“Anyway, you improved as life from that point onwards, what with the African sponsor child and your partial liver donation, but there was no counteracting that event.

So you were born into a middle class American family for this life, but it says here you’re being downgraded to be born into a ‘Low socioeconomic family, struggling with their fifth child and no work.’ Damn, what a shame. I’ll be around again for you to ignore less this time, hopefully. Good luck!”

Lucky

by Jordan Pennells

Today had been a miracle out on the open ocean. Not a cloud could spoil the seamless transition between water and sky on the horizon. Sitting on his surfboard behind the break, Max ran his hands back and forth through the water in time with the oscillating current. The cold water gripped his fingertips, but this day there had been a connection much deeper than this. The surf seemed to have sensed Max’s proficiency, his presence in the water, and tailored the waves for him perfectly. Likewise, he could sense which waves were a dud, which waves were conspiring to dump him, as intuitively as any professional surfer could. And when a dorsal fin threatened in his peripheral vision, he was oddly calm as it approached. Coming menacingly close, it had actually been a dolphin, amicably bopping him on the leg with an ultrasonic laugh.

Max walked up the path to his front door, his salt-parched mouth satiated by a free tub of ice cream that had been given away at the right place, at the right time. Through the front door and before he had a chance to look up, Jack had started at him.

“Are you sure you had nothing to do with this, Max?’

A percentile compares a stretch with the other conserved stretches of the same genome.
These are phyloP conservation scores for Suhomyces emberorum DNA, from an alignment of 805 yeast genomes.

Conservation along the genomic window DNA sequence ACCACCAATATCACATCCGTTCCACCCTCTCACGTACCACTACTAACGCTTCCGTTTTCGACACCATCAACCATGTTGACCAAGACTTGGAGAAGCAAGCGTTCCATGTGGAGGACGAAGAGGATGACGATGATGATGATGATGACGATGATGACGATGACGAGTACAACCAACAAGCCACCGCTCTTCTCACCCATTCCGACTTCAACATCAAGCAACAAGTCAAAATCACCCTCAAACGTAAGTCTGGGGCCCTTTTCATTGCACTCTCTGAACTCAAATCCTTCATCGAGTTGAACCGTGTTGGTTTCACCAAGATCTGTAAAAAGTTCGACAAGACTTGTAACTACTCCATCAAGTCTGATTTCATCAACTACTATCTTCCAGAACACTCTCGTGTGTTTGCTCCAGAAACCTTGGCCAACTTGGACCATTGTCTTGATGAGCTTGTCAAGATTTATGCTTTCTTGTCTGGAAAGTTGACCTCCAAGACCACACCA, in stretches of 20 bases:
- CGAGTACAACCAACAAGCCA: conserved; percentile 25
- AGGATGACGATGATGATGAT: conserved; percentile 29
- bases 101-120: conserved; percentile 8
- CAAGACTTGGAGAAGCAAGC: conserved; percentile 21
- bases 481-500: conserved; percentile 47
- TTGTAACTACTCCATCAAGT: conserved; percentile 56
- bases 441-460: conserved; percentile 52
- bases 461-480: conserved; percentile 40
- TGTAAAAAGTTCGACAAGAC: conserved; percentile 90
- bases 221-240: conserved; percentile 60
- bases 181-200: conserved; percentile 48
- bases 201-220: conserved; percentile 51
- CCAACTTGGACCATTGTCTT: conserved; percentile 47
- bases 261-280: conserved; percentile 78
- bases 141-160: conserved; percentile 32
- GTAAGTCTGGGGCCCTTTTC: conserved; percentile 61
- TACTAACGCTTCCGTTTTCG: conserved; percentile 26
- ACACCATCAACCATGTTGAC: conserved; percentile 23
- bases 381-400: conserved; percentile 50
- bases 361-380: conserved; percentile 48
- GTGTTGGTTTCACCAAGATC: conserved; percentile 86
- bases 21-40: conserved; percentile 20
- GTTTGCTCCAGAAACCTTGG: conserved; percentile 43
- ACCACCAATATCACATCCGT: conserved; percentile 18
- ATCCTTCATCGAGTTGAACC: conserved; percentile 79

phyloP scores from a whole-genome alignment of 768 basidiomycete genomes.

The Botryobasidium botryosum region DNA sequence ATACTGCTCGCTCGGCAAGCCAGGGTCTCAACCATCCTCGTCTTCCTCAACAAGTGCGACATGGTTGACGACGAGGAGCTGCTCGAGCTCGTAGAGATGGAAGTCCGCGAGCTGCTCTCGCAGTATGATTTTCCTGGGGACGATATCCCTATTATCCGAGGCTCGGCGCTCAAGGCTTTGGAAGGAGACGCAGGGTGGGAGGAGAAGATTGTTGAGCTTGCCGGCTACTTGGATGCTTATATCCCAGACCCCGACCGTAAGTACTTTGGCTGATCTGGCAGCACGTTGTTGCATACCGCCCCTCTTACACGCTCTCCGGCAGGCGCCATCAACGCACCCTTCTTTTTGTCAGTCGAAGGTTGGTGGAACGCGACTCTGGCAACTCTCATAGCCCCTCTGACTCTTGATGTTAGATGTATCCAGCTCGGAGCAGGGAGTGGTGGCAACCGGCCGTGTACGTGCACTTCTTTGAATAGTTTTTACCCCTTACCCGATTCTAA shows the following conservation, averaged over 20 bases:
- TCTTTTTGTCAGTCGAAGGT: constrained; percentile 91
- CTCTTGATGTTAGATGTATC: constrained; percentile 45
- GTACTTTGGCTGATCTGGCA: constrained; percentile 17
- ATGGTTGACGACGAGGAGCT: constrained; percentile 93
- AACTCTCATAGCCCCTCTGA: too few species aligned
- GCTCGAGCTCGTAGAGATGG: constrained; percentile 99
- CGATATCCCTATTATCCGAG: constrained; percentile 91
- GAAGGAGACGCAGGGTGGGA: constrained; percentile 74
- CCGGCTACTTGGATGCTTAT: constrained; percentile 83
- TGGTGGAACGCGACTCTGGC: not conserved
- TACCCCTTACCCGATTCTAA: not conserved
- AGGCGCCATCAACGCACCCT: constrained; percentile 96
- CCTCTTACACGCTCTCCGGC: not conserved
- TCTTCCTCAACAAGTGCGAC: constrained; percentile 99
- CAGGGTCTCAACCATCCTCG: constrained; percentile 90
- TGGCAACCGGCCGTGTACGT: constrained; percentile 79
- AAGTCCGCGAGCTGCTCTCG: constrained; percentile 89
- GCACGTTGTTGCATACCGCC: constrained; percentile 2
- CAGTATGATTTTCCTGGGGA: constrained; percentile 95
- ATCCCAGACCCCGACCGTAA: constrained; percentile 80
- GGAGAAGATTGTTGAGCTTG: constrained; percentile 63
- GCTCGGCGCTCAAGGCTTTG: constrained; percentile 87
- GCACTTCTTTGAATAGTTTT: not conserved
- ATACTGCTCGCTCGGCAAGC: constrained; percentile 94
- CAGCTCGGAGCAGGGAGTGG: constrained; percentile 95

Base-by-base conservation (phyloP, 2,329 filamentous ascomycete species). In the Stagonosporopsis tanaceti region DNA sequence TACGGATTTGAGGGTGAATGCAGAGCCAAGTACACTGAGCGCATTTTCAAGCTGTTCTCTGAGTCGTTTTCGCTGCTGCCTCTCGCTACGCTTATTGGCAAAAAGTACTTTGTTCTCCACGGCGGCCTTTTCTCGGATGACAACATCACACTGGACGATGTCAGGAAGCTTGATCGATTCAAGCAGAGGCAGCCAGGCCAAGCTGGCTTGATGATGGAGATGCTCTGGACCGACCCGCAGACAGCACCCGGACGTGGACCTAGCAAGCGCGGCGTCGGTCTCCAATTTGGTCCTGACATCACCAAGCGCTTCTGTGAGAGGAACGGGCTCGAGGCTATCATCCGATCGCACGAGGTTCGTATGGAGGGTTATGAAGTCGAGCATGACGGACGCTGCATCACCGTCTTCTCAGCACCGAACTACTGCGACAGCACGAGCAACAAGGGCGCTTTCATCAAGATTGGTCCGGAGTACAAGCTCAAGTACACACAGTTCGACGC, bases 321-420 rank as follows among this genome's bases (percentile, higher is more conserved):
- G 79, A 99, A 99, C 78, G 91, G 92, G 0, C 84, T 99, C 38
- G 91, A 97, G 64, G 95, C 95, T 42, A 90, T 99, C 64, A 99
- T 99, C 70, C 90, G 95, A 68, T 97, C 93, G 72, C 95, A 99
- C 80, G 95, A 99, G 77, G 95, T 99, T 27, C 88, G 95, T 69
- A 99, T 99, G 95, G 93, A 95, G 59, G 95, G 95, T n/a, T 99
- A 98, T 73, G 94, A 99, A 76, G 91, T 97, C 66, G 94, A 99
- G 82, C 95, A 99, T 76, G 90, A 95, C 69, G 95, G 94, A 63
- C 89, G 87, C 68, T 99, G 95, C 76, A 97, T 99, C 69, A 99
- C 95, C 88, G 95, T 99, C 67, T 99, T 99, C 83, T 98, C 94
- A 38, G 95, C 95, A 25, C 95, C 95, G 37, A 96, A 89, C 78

“I don’t even know what’s happened. I was at the beach until ten minutes ago.”

“And you’ve touched nothing?”

“Not since I left, no, I just got back.”

“But isn’t that your wallet there on the table. Didn’t you take it with you?”

“I… I must have forgotten it.”

“So nothing to eat, nothing to drink all morning, not even an ice cream on such a hot day, while surfing for hours and hours…”

“Look whatever you’ve got to say—”

“I’ll say. Max, you killed her. She’s in the bathroom. And the stash, that gone. How much did you get for it all?”

‘What?… and… put that gun away, Jack, what are you doing?”

“Only what you deserve.”

Time slowed down as Max’s vision tunnelled in to Jack’s shaking hands with a finger over the trigger, depressing it slowly. Max instinctively shifted his weight a fraction to the left, milliseconds before there was a simultaneous clap of gunpowder and a rush of air against his right cheek. An applause of steel-on-steel followed unexpectedly as the bullet ricocheted around the room, before Jack slumped to the ground, motionless. Max’s body was momentarily paralysed, eyes locked wide open, as the sheer luck of the incident sunk in.